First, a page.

PCUSA lost 51K members, 100-plus churches, 4 presbyteries in 2021: report

The Presbyterian Center, headquarters of the Presbyterian Church (USA), located in Louisville, Kentucky.
The Presbyterian Center, headquarters of the Presbyterian Church (USA), located in Louisville, Kentucky. | PC(USA) Office of the General Assembly

The Presbyterian Church (USA) lost over 51,000 members in 2021, as well as over 100 congregations, and even four regional bodies known as presbyteries, according to a new report.

The largest Presbyterian denomination in the United States announced the release of its annual statistics on Monday, which were compiled by the PC(USA) Office of the General Assembly.

According to the latest numbers, PC(USA) saw its number of congregations drop from 8,925 in 2020 to 8,813 in 2021. It also saw its active membership decline from approximately 1.24 million in 2020 to 1.19 million in 2021.

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The mainline Protestant denomination also saw a drop in the number of clergy, going from 18,785 ministers in 2020 to 18,458 in 2021, or a decline of 372.

In contrast to recent years, PC(USA) also saw a slight decline in the number of presbyteries that make up the denomination, going from a total 170 in 2020 to 166 in 2021.

This loss of four regional bodies can be traced to two events, the first being the reorganization of presbyteries in New Jersey in March of last year, which saw the number of regional bodies in the state go from seven to four.

The second took place in California last July, when the Presbyteries of Sacramento and Stockton merged to form the Presbytery of North Central California. The merger came in response to a drop in member congregations.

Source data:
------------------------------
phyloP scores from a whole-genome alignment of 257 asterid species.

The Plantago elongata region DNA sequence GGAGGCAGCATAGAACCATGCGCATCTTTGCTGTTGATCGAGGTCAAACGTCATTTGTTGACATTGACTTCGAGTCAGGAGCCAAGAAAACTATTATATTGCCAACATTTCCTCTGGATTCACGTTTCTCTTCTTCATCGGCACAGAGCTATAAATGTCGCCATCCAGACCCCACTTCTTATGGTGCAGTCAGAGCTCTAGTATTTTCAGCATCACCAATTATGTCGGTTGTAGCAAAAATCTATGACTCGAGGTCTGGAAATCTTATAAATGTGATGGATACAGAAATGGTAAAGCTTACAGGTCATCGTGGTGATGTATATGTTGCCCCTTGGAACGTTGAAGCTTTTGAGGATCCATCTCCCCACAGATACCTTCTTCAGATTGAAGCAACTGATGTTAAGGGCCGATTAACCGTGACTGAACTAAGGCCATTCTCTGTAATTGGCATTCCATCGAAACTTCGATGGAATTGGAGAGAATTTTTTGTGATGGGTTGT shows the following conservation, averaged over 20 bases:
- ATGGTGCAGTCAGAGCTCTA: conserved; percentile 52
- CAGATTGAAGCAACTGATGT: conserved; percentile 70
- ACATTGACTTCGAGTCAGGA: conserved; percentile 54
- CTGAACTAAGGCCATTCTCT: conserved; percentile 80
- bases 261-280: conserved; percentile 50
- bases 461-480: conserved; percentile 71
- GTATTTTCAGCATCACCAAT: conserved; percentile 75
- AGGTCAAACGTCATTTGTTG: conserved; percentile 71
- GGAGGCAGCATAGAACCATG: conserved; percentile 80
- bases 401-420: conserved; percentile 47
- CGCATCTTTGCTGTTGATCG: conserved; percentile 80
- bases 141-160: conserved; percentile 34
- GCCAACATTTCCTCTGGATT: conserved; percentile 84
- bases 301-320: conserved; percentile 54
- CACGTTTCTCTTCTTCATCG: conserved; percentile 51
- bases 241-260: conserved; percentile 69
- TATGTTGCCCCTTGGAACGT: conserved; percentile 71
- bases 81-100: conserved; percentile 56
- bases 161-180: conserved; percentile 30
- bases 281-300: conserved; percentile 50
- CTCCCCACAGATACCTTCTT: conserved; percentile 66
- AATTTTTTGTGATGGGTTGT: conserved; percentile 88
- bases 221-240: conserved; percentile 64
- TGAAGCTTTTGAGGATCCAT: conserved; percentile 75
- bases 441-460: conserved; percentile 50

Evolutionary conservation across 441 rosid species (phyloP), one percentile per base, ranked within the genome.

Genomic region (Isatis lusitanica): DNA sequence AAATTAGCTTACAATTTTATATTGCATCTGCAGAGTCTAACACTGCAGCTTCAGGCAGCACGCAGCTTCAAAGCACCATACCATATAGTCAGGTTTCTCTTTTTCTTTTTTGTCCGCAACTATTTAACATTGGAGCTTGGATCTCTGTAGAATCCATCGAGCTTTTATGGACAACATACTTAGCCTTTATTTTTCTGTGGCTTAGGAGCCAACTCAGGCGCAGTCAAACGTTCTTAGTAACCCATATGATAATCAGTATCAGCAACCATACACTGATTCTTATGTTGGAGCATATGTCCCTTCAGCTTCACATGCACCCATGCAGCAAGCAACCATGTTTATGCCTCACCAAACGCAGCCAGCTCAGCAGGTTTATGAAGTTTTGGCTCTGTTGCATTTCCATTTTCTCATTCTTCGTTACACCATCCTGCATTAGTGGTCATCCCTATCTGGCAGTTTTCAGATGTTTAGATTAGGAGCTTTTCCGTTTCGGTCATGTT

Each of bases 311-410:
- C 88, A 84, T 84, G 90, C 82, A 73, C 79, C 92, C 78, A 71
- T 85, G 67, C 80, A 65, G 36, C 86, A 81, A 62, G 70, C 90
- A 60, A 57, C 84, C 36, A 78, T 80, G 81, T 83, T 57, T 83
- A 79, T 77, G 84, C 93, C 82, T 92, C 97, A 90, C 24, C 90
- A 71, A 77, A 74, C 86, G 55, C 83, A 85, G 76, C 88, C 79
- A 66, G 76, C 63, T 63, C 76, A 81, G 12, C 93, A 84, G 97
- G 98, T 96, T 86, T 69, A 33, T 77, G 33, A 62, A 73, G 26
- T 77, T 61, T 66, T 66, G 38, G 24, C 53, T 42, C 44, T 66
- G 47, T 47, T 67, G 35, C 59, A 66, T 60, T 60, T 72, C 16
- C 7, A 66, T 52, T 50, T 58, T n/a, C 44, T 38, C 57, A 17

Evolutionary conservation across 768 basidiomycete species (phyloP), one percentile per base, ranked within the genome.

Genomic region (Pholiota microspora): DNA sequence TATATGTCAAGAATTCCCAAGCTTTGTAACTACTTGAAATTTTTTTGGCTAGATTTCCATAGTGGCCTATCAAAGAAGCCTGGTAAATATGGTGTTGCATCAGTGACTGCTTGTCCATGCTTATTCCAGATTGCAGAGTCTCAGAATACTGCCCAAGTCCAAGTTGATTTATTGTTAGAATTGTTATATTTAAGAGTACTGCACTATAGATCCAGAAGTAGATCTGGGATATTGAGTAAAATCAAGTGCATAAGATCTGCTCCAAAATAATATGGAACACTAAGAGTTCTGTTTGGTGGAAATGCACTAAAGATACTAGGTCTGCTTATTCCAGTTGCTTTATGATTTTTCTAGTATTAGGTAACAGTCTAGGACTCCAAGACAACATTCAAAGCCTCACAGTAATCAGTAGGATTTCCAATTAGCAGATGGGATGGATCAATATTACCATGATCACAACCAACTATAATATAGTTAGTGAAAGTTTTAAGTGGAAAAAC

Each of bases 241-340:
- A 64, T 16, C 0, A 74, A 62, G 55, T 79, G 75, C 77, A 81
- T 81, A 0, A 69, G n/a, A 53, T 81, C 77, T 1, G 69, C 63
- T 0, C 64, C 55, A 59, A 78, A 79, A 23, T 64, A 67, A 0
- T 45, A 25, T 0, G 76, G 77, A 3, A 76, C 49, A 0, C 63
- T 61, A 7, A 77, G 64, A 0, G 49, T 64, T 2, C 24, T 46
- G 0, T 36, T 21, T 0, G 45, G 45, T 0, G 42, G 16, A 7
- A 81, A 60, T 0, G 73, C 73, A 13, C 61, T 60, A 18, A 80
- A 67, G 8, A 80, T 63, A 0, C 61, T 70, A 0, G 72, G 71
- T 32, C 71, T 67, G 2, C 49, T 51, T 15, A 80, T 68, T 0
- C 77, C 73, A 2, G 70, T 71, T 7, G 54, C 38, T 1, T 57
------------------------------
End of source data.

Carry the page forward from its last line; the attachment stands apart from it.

In an announcement about the results on Monday, PC(USA) General Assembly Stated Clerk J. Herbert Nelson emphasized that the drop in membership was smaller than the year before.

“We have come to the realization that our church has been forever changed by this pandemic,” explained Nelson.

“But this report shows that even though the number of active members continues to go down, we are seeing a slight slowdown in number of people leaving.”

While noting declines in various areas, the statistics also reported a slight increase in the number of “youth professions of faith” and “professions of faith & reaffirmations.”

According to the numbers, youth professions increased from 5,319 in 2020 to 5,708 in 2021, while reaffirmations and professions of faith rose from 9,210 in 2020 to 10,921 in 2021.

These numbers are both well below pre-pandemic levels, as 2019 saw 9,023 youth professions of faith and 21,408 professions of faith and reaffirmations.

“The challenge for the PC(USA) and other Christian denominations is reaching and retaining young people, developing new leaders for tomorrow’s church,” said Nelson, as quoted in the announcement.

“I am encouraged to see this turning around and it will be imperative that we find new ways of being church in the years to come.”

Approximately 82% of the churches in the PC(USA) submitted data for the report, representing 91% of all denominational membership.  

Over the past couple of decades, as with most other religious groups in the U.S., PC(USA) has experienced a considerable decline in its membership and number of congregations.

In 2011, the mainline denomination slipped below the 2 million active member mark, while in 2014 PC(USA) saw its total number of congregations go below the 10,000 mark.

One factor in its decline has been its increasingly theologically liberal stance on LGBT issues, which has prompted hundreds of congregations to leave in protest in recent years.  

In 2010, the PC(USA) voted to allow presbyteries to ordain non-celibate homosexuals and changed its definition of marriage in 2015 from "a man and a woman" to "two people, traditionally a man and a woman."

In 2019, PC(USA) church in Virginia ordained the first clergy candidate who identified as gender nonbinary.

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